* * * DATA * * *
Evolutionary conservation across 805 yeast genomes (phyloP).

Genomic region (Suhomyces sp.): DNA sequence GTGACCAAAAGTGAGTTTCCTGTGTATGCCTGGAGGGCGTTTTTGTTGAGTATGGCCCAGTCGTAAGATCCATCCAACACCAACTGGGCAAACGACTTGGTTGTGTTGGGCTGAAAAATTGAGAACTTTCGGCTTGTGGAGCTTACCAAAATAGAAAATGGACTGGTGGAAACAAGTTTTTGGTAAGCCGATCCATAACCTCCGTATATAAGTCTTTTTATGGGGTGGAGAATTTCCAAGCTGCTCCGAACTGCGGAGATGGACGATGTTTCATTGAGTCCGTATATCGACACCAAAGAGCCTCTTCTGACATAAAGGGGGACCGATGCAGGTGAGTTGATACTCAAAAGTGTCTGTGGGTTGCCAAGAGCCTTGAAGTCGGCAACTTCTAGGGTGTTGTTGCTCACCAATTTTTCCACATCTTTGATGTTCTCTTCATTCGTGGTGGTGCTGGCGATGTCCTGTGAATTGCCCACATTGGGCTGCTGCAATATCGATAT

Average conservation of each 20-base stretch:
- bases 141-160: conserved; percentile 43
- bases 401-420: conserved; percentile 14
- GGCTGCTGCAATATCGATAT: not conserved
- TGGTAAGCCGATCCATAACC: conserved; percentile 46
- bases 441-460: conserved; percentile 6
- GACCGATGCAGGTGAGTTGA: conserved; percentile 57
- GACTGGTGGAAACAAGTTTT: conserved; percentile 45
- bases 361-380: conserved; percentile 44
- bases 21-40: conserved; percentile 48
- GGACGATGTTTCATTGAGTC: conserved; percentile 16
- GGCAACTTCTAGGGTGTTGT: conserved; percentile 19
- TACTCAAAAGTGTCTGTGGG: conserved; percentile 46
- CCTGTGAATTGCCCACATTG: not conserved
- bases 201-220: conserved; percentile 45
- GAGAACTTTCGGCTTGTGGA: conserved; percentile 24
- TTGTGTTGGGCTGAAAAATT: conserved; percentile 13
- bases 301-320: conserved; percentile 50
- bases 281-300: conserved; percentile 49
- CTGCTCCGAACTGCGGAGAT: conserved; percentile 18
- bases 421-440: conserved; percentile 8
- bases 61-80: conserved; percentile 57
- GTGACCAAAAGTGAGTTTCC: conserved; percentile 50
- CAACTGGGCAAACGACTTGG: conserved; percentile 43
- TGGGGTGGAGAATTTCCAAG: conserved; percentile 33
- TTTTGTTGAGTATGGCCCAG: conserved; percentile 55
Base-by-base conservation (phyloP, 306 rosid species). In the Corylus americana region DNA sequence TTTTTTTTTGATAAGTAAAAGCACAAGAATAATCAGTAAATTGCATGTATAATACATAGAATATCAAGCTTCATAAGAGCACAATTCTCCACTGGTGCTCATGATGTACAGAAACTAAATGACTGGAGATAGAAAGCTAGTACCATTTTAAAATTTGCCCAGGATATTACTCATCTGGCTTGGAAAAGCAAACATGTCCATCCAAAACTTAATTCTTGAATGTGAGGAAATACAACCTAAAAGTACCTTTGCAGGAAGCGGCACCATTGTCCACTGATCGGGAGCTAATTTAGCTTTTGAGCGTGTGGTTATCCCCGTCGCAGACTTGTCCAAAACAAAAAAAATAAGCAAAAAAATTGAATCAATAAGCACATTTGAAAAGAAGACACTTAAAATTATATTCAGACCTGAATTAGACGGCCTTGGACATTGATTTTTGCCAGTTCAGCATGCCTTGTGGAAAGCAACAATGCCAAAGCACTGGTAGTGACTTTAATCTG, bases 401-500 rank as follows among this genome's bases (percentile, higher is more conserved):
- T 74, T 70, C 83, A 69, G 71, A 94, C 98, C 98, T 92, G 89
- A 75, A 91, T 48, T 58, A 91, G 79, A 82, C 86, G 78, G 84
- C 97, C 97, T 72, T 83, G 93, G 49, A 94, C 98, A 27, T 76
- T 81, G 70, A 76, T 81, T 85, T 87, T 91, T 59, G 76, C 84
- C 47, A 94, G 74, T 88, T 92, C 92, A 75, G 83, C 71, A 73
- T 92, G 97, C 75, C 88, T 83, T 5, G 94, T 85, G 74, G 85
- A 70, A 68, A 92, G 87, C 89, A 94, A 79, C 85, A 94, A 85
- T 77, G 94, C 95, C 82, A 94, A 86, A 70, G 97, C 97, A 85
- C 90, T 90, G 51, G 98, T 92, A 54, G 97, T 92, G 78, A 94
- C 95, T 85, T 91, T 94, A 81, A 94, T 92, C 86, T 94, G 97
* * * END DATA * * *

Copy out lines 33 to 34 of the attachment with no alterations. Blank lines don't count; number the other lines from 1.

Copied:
- T 81, G 70, A 76, T 81, T 85, T 87, T 91, T 59, G 76, C 84
- C 47, A 94, G 74, T 88, T 92, C 92, A 75, G 83, C 71, A 73